Hittite sun discs

To get convinced of the Near East Bronze Age origin of the geometrical ideas of squares and equilateral triangles, we can take a look at the Pre-Hittite religious standards. Excavations started in the 1910s by a German archaeology team in Alacahöyük1, central Turkey, and later continued by a Turkish team whose work was personally funded by Mustafa Kemal Atatürk, revealed objects known as the Hittite Sun.

The most famous Hittite sun disc standard
Picture 5.3.1: The most famous Hittite sun disc standard
Rarely presented Hittite sun disc standard
Picture 5.3.2: Rarely presented Hittite sun disc standard

These objects are visible in the Anatolian Civilization Museum, Ankara, Turkey. Eventually, the Hittite Sun symbol became the emblem of Ankara University itself.

Dating of the objects goes back to the Pre-Hittite civilization called Hattusa during the Early Bronze age, around 2500 BC. Again, there are no written texts telling the meaning of the discs. The earliest mentions of Hattis and their history comes from later Hittite sources in the second millennium BC. The most apparent motif in the Hittite Sun disc is a bull symbol that has symmetrical horns. This is imitated on many other related objects2 found from the archaeological site. The disc as a symbol of the Sun looks like the most suitable association. Sometimes a half crescent disc above the head of the bull was also symbolizing the Moon.

But what interests us the most, is the geometrical formation inside the disc. The most famous Hittite sun disc standard seems to get its form from the square lattice model, which in turn can be found in the Cownose model as described below.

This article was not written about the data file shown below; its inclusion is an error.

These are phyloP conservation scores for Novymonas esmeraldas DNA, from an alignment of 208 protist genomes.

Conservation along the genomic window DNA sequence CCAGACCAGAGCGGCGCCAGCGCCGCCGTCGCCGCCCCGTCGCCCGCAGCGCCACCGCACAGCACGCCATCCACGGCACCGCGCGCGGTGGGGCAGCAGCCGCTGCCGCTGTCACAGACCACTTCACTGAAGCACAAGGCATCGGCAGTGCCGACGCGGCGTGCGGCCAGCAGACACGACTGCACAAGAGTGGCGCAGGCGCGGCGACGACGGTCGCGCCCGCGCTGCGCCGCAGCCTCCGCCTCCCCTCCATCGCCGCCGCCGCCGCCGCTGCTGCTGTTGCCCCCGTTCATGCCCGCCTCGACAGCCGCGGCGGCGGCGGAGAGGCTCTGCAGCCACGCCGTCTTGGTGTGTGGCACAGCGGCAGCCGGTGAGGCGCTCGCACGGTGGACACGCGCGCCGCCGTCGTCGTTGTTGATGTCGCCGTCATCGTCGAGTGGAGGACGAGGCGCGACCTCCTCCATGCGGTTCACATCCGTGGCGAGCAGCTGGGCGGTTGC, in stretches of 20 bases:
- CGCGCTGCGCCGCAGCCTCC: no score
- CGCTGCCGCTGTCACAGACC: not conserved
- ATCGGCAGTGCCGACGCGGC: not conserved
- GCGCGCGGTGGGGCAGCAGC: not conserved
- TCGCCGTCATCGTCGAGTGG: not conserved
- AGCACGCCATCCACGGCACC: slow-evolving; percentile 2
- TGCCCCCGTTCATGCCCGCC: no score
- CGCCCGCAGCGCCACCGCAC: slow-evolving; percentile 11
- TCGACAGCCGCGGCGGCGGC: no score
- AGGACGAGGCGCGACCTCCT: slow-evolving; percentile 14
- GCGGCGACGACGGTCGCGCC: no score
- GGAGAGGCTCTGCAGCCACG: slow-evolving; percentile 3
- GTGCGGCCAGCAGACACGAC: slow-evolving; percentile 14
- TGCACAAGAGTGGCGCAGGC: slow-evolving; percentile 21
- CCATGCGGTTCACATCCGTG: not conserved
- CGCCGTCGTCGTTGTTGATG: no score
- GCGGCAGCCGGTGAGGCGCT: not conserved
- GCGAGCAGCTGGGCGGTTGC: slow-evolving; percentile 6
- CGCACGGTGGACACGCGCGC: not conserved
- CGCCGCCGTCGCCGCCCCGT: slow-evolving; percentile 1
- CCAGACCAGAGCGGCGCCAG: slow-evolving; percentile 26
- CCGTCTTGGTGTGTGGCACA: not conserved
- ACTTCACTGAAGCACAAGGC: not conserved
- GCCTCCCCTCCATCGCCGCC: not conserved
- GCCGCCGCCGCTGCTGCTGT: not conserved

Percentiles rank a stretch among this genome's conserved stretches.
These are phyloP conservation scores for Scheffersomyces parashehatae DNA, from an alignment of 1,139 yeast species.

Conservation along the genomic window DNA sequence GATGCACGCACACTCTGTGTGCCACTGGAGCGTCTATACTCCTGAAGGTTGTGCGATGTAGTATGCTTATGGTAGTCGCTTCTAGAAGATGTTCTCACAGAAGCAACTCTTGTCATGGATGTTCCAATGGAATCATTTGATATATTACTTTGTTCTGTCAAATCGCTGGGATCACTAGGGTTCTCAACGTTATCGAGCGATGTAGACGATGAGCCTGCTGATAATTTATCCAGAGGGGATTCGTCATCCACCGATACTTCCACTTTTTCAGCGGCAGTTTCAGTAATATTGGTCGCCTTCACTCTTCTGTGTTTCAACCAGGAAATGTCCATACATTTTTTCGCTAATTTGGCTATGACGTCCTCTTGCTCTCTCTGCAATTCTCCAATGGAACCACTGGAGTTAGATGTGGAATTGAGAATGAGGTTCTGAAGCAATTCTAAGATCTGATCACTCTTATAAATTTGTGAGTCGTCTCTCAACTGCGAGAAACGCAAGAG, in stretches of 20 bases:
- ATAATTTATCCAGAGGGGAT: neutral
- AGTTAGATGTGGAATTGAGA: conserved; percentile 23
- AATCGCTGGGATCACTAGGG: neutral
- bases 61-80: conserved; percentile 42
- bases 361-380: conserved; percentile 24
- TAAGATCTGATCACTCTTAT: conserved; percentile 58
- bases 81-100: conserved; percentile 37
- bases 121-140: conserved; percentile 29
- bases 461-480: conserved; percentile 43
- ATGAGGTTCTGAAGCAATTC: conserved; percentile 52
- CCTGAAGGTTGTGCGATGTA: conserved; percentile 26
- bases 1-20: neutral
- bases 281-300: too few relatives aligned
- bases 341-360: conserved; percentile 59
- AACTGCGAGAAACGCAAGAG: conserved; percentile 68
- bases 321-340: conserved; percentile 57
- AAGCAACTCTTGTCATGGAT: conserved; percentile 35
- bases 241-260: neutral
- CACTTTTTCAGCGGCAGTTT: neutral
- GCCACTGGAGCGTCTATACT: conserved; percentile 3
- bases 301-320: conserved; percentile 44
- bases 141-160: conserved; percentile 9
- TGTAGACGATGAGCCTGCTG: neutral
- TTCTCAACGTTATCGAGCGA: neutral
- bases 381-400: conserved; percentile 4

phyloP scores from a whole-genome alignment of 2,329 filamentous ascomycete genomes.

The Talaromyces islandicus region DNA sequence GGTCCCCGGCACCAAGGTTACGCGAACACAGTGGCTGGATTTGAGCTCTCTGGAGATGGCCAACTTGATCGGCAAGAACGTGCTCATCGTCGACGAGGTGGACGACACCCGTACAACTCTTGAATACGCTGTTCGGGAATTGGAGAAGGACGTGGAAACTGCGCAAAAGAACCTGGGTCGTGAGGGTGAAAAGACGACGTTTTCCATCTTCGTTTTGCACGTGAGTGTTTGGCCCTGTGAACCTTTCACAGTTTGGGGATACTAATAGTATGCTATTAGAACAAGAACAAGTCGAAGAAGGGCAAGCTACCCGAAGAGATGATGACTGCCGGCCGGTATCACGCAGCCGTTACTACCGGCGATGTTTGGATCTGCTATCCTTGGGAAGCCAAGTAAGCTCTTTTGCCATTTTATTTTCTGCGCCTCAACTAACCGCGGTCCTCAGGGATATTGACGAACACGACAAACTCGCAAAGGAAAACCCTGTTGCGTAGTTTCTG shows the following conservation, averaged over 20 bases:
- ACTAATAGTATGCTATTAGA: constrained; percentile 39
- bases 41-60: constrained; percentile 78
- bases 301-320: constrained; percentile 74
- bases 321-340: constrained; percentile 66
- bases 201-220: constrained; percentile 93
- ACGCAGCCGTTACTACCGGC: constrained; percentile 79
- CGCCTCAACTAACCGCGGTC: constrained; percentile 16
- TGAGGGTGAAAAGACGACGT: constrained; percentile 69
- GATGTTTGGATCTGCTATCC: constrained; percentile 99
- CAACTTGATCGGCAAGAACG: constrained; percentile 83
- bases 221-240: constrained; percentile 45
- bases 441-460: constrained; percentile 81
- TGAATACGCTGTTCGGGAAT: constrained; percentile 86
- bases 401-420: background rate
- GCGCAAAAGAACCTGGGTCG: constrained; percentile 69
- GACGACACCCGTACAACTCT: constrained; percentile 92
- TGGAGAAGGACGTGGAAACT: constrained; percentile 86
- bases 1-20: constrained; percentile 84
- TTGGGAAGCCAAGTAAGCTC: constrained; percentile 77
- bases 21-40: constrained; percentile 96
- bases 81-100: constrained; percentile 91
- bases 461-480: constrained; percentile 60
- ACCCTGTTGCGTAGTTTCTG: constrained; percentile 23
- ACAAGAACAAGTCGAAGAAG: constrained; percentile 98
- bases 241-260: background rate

Hittite sun disc standard with a rectangular geometric design
Picture 5.3.3: Hittite sun disc standard with a rectangular geometric design

Apsamikkum (Cownose)
Picture 5.3.4: Apsamikkum (Cownose)
Equilateral rectangle lattice
Picture 5.3.5: Equilateral rectangle lattice

Other, although not so famous, Hittite sun disc contains a hexagonal grid, which can be found from the overlapping circles model, the Flower of Life, as presented below.

Hittite sun disc standard with a hexagonal geometric design
Picture 5.3.6: Hittite sun disc standard with a hexagonal geometric design

Flower of Life
Picture 5.3.7: Flower of Life
Equilateral triangle lattice
Picture 5.3.8: Equilateral triangle lattice

A nearly perfect round shape of the first disc indicates that the circular form was intentional. Maybe aging and rust have distorted the exact formation of the latter hexagonal disc, or the formation exceeded the skills of the Bronze Age blacksmith. In any case, I think it is notable that these two formations based on the square root of 2 and the square root of 3 geometry co-existed so early and also, in this case, the square root of 2 formation is far more common.

Of the several dozens of sun disc standards, I have found that only the above is following a hexagonal pattern. If the model that was used to form the latter disc was based on the overlapping circles, then it would be the earliest perfect FOL (class 3) available. Yet, the exact date of the FOL in Abydos still remains unconfirmed and could change this fact. If the overlapping circles model was used, indeed, it would mean that the FOL was known both in Indus valley and in Hattusa in the middle of the third millennium BC.

To get more textual data for investigation we need to move from the Bronze Age to the second and to the first millennium BC. My particular interest here is to examine some Semitic and Greek tales and mytho-religious accounts, which may relate to the FOL symbolism.